What McFarland lacked—what Billy Crystal and Whoopi Goldberg and all the other lame Oscar hosts have had—is integrity. There was no integrity to his performance. For all his braggadocio and over-exposure, McFarland’s a rich, handsome, witty coward.

’Tis a pity, for 2012 was a very strong year for American films. Rampart, Coriolanus, Friends with Kids, Moonrise Kingdom, Prometheus, To Rome With Love, Lawless, Arbitrage, Cabin in the Woods, Looper, Cloud Atlas, and The Master, to name a few, not mentioning the very strong nine best picture nominees or the other nominated movies. And the performances this year were top notch. We’re in a golden age of acting. What other year would have Richard Gere in Arbitrage not nominated for anything?


My wife had a running commentary on McFarland. I’ll share just a few gems here.

She said, “McFarland is making the audience feel like chumps for watching. He’s supposed to deflate the self-importance of the show with the audience, not deflate the audience itself!”

And, “Shame on your, Seth McFarland. You can’t be funnier than Daniel Day-Lewis?”

And, finally, “I hate that guy’s face. I want to kick him.”

[1] Credit where credit’s due: Catherine Zeta-Jones was amazing with All That Jazz.

[2] He should have retooled the joke, focusing on Booth as a mediocre actor. Now that would have been funny.

Simone and Pearl and the Power Cosmic! part 5: Abandon all hope, ye who enter here.

24 Feb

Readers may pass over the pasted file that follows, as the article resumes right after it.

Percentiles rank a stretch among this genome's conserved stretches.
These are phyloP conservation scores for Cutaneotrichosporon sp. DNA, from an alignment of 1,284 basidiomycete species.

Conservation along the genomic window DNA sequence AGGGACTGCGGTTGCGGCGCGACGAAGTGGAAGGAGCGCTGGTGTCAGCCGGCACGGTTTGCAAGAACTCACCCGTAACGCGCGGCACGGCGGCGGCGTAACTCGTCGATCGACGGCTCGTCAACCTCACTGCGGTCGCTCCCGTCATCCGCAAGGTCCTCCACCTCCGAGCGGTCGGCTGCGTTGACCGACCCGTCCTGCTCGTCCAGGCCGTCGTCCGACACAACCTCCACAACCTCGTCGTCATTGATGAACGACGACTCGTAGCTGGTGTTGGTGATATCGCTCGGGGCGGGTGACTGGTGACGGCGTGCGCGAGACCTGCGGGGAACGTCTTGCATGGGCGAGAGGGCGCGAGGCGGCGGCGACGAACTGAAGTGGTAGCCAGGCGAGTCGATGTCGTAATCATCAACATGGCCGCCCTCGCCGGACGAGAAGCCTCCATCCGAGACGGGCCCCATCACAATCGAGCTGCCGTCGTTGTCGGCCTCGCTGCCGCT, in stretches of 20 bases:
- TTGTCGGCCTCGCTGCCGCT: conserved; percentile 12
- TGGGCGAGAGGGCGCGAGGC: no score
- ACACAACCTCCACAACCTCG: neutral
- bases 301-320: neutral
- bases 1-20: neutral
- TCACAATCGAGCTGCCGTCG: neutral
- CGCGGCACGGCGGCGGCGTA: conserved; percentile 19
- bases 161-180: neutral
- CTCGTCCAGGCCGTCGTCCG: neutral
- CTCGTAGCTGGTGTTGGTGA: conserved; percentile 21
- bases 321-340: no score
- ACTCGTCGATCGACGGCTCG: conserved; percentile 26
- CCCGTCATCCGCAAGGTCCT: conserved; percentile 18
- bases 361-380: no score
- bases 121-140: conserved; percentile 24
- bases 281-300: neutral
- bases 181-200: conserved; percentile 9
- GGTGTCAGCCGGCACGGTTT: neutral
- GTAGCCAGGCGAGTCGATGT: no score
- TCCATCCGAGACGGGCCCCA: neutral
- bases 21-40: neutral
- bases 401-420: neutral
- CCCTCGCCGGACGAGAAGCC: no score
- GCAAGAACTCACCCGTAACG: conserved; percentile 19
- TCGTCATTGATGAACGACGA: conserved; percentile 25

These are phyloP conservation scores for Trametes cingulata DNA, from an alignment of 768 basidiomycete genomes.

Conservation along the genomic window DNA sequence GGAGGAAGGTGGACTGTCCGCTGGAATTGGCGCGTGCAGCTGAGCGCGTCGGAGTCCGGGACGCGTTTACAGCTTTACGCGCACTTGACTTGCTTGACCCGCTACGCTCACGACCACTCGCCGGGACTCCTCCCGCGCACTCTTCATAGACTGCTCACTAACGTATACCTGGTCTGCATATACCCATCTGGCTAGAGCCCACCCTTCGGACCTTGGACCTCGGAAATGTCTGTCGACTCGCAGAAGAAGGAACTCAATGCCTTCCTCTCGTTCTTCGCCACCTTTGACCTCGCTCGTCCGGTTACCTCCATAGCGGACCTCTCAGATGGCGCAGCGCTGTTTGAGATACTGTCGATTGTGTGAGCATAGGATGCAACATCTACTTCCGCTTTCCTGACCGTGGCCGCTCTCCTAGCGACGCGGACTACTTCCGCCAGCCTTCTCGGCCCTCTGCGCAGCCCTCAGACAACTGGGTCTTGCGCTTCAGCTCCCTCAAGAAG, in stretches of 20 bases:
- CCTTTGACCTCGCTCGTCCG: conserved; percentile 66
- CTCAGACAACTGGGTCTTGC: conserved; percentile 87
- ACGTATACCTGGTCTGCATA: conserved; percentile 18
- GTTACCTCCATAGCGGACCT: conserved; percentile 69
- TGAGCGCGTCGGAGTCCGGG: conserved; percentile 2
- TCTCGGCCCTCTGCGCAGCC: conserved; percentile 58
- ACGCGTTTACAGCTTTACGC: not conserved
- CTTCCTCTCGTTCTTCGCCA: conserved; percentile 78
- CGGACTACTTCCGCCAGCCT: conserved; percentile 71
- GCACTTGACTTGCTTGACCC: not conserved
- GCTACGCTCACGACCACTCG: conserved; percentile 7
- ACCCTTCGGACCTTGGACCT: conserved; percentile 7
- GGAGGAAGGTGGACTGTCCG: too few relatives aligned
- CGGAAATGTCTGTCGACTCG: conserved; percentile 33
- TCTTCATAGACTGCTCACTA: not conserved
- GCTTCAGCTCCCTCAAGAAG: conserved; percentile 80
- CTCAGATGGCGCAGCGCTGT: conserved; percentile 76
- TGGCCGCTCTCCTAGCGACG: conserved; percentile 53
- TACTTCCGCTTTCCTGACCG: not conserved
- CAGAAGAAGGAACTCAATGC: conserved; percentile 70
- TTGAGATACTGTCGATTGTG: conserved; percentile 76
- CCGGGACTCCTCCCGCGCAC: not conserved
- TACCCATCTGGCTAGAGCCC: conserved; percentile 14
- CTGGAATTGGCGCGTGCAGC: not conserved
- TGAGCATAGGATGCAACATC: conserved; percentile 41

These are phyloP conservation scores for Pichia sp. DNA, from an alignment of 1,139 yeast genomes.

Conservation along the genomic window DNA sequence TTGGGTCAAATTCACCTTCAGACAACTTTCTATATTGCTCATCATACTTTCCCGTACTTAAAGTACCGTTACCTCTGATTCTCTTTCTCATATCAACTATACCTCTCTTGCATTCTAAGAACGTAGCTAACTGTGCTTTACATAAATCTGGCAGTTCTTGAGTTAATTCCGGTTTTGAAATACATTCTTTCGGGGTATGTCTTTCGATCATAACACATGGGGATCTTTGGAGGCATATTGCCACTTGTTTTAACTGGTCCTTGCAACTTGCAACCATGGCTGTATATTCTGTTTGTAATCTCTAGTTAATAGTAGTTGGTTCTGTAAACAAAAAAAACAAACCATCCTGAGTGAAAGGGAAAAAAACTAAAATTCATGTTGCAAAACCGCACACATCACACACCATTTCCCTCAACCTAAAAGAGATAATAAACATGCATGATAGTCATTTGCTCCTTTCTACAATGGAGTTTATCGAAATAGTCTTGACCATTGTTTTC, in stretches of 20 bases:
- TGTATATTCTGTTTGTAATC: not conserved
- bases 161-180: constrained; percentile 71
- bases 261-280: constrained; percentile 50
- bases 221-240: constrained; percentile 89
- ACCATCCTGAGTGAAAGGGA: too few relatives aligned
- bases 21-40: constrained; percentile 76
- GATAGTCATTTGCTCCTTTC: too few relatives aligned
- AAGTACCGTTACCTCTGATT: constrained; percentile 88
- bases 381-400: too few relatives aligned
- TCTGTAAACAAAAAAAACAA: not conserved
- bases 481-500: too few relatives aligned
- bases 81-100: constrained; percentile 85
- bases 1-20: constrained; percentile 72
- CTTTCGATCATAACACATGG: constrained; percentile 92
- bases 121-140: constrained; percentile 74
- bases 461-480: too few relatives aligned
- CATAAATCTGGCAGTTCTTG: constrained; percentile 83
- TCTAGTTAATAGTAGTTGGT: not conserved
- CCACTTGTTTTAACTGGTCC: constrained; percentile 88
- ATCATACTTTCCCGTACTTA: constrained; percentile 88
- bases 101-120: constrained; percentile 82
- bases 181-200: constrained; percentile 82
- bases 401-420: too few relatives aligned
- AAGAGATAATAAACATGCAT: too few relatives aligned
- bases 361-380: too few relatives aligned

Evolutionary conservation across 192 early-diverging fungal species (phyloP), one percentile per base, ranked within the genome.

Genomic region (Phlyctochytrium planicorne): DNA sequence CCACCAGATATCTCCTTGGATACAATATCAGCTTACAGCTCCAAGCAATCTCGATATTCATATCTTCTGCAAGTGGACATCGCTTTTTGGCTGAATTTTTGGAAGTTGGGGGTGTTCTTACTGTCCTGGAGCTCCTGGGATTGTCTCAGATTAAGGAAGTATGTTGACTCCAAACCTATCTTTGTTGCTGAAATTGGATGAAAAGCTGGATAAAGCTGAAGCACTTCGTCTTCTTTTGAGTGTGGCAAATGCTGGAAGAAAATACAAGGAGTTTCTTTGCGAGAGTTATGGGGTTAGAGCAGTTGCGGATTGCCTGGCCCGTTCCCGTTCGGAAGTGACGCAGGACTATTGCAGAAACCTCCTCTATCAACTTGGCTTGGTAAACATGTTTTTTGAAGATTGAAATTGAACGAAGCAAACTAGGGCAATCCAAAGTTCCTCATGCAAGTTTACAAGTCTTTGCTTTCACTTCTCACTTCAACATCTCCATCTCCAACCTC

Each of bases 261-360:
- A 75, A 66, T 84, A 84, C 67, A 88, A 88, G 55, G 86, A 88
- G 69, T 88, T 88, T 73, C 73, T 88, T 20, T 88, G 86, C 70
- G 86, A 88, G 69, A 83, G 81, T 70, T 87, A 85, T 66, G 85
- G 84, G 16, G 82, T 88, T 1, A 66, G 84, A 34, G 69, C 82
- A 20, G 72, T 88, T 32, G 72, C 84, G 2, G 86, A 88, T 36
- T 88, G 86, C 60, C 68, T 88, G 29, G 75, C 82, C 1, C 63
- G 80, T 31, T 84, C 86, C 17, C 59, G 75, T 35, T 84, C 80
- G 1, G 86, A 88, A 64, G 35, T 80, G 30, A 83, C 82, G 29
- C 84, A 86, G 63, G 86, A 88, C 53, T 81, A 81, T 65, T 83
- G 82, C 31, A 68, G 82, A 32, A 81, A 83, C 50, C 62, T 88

No posts for a while. The stomach flu whipped through our house, snagging Beth first, then Simone, and then me. Pearl remained half-sick throughout; her MO is to carry a cold eight days a week. She’s a happy, toothy, snuffly baby who doesn’t cry[1].

Fever, chills, the shakes and aches, ignominy, retching, and delirium times three; there’s little room for dignity in a household under the banner of sickness. Too sick to read, too miserable to watch movies, too uncomfortable to enjoy other people. Simone bore her burden well. She kept shaking her head when we would tell her it’s okay to get sick. Her response: “No! It’s too stinky!”

Despite the nausea, Simone was pretty happy; she went on a movie binge, watching My Fair Lady; Meet Me in St. Louis; Singin’ in the Rain; and Hello, Dolly. She’ll be an expert on movie musicals by the time she reaches kindergarten. Which has been my plan all along.

The only good thing to come out of it is the return of my appetite and my first cup of coffee in three days. And a major itch to get back to writing. Of course, I also have to return to work.

Back to life. Back to reality[2].